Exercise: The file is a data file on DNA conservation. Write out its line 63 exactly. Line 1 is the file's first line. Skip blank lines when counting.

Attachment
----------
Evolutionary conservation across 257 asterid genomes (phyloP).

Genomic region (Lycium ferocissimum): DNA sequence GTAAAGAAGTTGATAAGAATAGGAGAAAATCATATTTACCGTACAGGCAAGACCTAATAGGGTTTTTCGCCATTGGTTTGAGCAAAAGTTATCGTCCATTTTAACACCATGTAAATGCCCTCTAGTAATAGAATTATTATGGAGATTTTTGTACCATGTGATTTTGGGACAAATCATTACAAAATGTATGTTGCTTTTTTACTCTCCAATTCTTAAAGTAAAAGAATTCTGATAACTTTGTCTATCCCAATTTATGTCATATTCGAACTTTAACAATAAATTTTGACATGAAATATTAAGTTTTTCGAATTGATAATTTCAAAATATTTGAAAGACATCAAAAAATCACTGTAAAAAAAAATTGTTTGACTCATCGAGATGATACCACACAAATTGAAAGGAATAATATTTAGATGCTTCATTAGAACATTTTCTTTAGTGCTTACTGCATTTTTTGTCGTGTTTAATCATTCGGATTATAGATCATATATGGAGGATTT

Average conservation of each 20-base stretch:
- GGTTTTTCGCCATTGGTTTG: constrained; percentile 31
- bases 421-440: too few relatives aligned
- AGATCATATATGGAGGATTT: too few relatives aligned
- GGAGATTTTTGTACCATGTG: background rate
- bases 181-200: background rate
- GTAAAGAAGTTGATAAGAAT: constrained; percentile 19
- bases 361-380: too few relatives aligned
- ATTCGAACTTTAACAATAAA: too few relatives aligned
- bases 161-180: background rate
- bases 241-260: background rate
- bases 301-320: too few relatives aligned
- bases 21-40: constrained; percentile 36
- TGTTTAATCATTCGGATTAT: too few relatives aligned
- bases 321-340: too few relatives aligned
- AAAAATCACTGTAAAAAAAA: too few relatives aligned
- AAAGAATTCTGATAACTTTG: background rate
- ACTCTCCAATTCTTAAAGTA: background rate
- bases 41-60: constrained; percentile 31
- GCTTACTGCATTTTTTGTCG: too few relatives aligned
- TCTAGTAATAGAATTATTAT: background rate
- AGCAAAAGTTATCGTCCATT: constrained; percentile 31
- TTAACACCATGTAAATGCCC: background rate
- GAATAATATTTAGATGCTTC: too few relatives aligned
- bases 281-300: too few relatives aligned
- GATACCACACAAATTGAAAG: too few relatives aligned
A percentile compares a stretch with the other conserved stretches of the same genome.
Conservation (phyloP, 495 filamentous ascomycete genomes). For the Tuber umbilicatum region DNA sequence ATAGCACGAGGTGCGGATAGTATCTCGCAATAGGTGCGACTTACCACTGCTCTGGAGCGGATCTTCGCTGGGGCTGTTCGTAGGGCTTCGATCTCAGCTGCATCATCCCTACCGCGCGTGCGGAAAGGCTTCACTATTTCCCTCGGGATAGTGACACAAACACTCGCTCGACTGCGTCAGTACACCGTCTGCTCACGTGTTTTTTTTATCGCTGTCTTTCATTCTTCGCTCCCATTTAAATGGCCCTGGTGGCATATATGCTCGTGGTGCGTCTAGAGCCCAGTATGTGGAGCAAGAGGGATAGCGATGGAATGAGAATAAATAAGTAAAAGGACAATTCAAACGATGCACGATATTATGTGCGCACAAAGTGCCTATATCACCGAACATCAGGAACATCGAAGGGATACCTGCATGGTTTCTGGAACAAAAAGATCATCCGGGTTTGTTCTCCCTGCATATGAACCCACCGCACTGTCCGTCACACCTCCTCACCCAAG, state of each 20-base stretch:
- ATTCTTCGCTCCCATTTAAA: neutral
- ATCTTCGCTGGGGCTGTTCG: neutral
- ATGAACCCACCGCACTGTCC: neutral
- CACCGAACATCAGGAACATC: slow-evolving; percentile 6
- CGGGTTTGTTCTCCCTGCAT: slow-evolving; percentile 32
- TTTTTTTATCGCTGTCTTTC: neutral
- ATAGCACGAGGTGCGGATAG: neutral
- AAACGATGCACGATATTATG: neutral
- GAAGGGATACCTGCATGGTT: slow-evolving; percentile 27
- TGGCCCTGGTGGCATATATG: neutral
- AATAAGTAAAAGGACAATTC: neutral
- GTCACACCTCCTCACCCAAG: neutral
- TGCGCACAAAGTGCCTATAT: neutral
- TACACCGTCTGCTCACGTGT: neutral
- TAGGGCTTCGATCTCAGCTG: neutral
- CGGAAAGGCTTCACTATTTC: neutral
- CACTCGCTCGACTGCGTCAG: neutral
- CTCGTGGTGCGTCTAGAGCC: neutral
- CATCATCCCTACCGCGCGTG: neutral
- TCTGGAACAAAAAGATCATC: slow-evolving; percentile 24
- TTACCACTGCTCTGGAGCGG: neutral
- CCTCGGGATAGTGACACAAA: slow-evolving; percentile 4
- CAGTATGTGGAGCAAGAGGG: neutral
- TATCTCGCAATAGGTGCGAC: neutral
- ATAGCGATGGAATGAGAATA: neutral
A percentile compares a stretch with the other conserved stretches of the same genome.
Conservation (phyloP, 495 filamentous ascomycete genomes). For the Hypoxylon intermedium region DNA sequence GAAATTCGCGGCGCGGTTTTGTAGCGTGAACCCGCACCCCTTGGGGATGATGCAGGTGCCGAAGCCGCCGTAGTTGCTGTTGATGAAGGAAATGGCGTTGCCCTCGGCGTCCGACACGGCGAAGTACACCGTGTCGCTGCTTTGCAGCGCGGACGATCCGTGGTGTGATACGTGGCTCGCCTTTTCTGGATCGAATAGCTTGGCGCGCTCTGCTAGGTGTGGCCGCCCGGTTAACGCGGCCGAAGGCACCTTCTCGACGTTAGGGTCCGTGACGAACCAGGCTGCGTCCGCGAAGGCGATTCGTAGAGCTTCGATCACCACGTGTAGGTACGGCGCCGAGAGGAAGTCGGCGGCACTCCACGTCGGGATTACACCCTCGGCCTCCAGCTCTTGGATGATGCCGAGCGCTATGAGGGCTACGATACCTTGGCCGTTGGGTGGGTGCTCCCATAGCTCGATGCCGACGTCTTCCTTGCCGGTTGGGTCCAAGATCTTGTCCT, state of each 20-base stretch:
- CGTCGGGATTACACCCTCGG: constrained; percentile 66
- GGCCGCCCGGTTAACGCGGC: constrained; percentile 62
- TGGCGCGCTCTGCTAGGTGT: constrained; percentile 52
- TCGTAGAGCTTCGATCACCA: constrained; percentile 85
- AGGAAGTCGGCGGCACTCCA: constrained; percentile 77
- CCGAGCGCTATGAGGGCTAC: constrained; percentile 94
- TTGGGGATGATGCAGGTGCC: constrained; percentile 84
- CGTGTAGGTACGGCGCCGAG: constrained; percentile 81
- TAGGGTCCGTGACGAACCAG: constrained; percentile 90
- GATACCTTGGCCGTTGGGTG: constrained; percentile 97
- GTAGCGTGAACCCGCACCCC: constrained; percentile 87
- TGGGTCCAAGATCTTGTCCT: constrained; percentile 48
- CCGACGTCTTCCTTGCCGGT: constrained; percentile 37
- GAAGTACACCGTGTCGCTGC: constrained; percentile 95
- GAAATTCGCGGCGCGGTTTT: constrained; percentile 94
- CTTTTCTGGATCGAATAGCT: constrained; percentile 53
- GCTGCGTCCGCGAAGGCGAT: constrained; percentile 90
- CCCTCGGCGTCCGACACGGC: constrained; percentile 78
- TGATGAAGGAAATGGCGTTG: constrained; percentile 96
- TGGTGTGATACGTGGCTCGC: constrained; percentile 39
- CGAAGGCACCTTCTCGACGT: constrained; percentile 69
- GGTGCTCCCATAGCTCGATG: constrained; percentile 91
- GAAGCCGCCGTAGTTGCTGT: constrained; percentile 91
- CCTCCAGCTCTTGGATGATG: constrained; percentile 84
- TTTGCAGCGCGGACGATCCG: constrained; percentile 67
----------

- CCGAGCGCTATGAGGGCTAC: constrained; percentile 94